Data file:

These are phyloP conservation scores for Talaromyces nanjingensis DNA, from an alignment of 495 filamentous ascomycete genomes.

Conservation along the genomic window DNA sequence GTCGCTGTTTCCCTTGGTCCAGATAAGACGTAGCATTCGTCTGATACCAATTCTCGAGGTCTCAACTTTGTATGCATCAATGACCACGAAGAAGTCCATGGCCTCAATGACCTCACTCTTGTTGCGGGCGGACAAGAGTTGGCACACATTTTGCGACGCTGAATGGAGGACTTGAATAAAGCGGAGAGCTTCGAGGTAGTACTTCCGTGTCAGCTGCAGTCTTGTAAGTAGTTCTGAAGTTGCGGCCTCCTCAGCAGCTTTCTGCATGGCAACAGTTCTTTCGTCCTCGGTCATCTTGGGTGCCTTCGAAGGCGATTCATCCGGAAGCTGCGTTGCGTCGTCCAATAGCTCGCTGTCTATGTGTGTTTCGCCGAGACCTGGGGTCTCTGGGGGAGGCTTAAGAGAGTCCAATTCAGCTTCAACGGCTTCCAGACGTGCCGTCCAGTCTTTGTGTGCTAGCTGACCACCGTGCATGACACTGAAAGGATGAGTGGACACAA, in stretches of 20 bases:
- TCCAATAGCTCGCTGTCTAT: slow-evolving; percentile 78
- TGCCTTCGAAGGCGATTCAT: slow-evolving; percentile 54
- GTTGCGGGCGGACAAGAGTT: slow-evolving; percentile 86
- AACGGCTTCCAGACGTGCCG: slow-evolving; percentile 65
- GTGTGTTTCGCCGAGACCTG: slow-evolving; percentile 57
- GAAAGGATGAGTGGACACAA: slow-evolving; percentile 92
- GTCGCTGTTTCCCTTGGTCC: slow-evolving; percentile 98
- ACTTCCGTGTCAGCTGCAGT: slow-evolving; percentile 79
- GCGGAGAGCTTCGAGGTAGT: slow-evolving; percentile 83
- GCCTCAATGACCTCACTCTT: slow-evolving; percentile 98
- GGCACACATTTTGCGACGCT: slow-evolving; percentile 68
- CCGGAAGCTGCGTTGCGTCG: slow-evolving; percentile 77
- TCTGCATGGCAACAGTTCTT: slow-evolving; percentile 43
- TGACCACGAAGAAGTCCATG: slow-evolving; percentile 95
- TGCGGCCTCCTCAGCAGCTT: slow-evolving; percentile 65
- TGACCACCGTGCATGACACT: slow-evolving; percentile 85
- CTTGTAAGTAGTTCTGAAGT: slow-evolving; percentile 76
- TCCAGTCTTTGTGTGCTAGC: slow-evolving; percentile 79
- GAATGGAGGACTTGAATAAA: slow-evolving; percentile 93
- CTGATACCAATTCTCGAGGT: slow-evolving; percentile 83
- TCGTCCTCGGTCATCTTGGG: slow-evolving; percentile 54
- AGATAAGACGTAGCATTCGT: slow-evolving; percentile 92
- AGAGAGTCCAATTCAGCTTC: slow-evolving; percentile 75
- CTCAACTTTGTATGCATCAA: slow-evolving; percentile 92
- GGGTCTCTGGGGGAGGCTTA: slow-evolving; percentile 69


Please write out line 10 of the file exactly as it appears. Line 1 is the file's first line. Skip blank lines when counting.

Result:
- ACTTCCGTGTCAGCTGCAGT: slow-evolving; percentile 79